Editorial

PG&E's candidates

|
(0)

EDITORIAL We've seen plenty of allies of Pacific Gas and Electric Co. on the San Francisco Board of Supervisors. We've seen a few PG&E bagmen, PG&E shills, and PG&E fronts. But there's never been anyone elected to the board in our 40 years who was actually a paid attorney for PG&E.
This year there's at least one and possibly two candidates who have worked as PG&E lawyers — and that alone should disqualify them ever from holding public office in San Francisco. The most obvious and direct conflict involves Doug Chan, the former police commissioner who is seeking a seat from District 4. Read more »

Save Daly — and the city

|
(0)

EDITORIAL The sleaze in District 6 is utterly out of control. Read more »

Defeating Pombo

|
(0)

EDITORIAL One of the half-dozen worst members of the United States Congress represents a district less than 50 miles from San Francisco. Republican Richard Pombo of Tracy chairs the House Resources Committee and has used that post to attempt to eliminate the Endangered Species Act and gut a long list of environmental regulations. He's been an ally of Tom DeLay and Jack Abramoff. He's rabidly antichoice. Read more »

Same-sex marriage: On to the Supreme Court

|
(0)

EDITORIAL It's hard to take the California Courts of Appeal decision on same-sex marriage seriously. It reads like some sort of joke, the product of a bad old mind-set that this country put behind it almost 40 years ago when the US Supreme Court struck down bans on interracial marriage. Read more »

Tidal (public) power

|
(0)

EDITORIAL Mayor Gavin Newsom, perhaps looking for a big issue to bring to a star-studded environmental meeting in New York City last week, suddenly discovered the value of tidal energy. There's actually nothing new about the idea: although Newsom didn't give anyone but himself credit, the plan was first floated by Matt Gonzalez in the 2003 mayor's race. It was picked up by Supervisors Jake McGoldrick and Ross Mirkarimi and has been on the agenda at Mirkarimi's Local Area Formation Committee (LAFCo) for more than a year.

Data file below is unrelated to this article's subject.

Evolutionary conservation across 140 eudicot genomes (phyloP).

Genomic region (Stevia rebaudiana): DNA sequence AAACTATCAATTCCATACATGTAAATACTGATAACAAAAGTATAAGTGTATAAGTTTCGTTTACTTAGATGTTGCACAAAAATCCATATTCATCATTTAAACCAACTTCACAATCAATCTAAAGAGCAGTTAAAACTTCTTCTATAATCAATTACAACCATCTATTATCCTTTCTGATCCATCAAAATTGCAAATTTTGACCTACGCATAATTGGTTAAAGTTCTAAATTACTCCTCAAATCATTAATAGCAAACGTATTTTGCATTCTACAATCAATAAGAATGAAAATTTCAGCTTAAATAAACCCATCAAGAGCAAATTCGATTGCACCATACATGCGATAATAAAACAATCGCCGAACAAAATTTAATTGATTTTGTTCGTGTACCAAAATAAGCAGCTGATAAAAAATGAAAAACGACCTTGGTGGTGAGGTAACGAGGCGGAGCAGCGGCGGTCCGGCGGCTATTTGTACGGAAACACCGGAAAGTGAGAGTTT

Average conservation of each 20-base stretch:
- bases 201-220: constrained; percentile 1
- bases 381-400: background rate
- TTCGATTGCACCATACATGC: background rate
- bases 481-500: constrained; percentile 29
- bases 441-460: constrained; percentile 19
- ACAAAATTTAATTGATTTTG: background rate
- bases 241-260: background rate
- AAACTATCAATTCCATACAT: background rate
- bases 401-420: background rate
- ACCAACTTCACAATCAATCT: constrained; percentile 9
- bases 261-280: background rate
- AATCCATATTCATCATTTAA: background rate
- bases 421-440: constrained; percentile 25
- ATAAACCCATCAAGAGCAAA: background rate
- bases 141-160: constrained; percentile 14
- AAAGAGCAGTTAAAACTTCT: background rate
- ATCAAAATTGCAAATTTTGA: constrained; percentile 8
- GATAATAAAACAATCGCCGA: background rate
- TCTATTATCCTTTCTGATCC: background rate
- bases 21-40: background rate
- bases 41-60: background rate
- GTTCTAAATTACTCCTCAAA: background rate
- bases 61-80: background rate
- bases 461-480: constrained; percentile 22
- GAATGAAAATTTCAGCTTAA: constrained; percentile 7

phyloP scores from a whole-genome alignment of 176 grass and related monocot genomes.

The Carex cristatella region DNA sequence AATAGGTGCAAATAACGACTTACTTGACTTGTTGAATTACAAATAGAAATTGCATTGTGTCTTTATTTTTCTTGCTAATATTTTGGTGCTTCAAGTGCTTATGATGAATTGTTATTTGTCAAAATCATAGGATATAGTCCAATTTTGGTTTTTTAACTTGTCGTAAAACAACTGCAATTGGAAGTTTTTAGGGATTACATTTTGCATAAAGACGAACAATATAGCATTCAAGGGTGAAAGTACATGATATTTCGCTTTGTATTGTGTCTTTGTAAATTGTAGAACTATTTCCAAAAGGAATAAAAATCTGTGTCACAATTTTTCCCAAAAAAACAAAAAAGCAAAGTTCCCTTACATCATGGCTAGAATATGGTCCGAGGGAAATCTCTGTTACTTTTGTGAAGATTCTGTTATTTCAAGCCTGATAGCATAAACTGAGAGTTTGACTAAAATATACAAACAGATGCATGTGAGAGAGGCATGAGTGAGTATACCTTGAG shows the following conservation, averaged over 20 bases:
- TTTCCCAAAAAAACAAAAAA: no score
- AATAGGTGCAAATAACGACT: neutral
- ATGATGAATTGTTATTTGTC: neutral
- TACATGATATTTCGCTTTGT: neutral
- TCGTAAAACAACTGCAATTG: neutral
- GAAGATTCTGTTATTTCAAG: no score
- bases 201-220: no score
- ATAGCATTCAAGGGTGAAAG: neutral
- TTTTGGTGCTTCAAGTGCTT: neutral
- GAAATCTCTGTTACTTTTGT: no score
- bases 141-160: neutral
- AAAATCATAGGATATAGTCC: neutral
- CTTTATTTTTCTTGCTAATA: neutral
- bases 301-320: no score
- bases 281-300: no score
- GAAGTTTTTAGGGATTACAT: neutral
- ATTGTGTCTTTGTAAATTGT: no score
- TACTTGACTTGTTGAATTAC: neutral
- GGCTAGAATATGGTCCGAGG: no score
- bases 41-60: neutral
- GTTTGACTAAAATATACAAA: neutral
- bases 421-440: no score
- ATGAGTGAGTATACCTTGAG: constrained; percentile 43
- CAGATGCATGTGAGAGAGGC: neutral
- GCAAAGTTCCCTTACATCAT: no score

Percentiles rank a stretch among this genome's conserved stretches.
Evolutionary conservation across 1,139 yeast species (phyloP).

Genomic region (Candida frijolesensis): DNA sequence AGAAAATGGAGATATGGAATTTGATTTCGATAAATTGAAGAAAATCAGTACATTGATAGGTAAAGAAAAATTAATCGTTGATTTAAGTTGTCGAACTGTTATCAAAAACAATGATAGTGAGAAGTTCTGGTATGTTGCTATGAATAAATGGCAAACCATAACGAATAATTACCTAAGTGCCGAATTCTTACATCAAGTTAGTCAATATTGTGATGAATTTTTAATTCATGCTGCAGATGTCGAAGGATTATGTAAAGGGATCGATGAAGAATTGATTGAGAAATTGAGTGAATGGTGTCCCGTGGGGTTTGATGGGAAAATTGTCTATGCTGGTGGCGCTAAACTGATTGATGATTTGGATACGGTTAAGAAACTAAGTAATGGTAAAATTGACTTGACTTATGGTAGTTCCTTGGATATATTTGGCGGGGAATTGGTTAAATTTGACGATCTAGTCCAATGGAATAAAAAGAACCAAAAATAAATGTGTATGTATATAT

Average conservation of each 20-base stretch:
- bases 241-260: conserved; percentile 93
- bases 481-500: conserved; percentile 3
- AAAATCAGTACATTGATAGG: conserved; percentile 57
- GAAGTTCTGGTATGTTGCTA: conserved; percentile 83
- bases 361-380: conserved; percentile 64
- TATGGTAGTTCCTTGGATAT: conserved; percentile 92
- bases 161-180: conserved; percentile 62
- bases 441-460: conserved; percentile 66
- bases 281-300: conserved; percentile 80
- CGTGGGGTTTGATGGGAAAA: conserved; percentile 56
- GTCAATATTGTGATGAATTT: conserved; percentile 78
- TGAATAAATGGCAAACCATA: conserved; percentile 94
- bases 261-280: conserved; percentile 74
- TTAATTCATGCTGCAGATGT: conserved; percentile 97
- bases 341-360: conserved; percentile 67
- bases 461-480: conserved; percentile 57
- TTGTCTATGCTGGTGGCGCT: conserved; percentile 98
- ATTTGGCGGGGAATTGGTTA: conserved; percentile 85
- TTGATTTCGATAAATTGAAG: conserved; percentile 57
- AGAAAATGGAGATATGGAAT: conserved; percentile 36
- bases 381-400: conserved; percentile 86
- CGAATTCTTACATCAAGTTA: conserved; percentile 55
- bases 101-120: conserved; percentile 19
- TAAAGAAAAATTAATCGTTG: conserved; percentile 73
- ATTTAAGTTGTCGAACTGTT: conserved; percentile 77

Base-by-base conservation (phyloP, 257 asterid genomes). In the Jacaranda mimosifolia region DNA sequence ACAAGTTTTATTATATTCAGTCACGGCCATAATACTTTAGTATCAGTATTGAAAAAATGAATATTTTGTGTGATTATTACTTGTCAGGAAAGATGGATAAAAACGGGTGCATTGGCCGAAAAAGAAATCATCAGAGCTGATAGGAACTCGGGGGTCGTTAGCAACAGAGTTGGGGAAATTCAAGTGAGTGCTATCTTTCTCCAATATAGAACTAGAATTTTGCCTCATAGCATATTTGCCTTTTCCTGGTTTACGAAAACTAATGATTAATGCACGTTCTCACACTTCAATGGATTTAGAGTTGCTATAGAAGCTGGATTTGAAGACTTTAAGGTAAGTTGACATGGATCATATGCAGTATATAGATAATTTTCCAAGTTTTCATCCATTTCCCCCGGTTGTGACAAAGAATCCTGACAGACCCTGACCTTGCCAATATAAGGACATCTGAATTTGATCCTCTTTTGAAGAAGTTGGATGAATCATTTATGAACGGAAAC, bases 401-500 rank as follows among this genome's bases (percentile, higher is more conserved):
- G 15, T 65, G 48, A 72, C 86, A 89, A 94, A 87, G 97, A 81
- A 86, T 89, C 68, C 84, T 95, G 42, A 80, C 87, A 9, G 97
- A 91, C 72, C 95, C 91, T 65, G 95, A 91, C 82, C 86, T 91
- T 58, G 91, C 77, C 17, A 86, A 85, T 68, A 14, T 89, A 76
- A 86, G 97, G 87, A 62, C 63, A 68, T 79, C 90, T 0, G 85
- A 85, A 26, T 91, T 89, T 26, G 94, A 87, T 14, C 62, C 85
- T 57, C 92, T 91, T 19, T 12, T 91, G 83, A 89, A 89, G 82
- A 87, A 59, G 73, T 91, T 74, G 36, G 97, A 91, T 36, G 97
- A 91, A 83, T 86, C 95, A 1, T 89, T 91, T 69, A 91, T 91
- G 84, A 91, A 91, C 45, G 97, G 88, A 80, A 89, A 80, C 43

But whatever — if the mayor's on board, fine. Read more »

Save KQED! Vote No!

|
(0)

EDITORIAL KQED, San Francisco's venerable public radio and television outlet, is trying to summarily abandon internal democracy. The station's management is sending out letters this week asking its 190,000 members to vote on a bylaws change that would eliminate direct election of board members and shift complete control of the station's operations to a self-appointed board. Read more »

Editor's Notes

|
(0)

tredmond@sfbg.com
So much going on this week: the cops and the San Francisco Police Commission are heading for a battle over secrecy, the cops and the supervisors are headed for a battle over foot patrols — and Mayor Gavin Newsom is heading for a battle with homeless advocates over a new round of sweeps at Golden Gate Park. The mayor and the local gendarmes can't win any of this without community support and would do far better to stop trying to fight these battles.
Then there's redevelopment and the city attorney ... Read more »

District 6 sleaze

|
(0)

EDITORIAL The fall campaign season has only begun, and already the District 6 race is getting really ugly. A downtown-funded operation, hiding behind anonymous mailers and front groups, is spending gobs of money to smear Sup. Chris Daly, and thanks to the city's campaign-spending laws, Daly's ability to fight back is limited. Read more »

A vote on Oak to Ninth

|
(0)

In just 30 days, the Oak to Ninth Referendum Committee collected the signatures of 25,068 Oakland residents who want a chance to vote on a massive development project that would bring 31,000 new homes to the Oakland waterfront. But the matter may never be on the ballot: on Sept. 6, Oakland City Attorney John Russo directed the city clerk to invalidate the petition because it didn't conform to the requirements of state election law.
It's likely that from a legal standpoint Russo's determination is correct. Read more »

California's secret police

|
(0)

EDITORIAL If a doctor does something really terrible and is suspended from the practice of medicine, the record is public: anyone — a potential future patient, for example — can check with the medical licensing board and find out what happened. Same goes for lawyers — discipline cases are not only public, but the legal papers routinely publish the details of the charges and the state bar association's decisions. Judges? Same deal. Read more »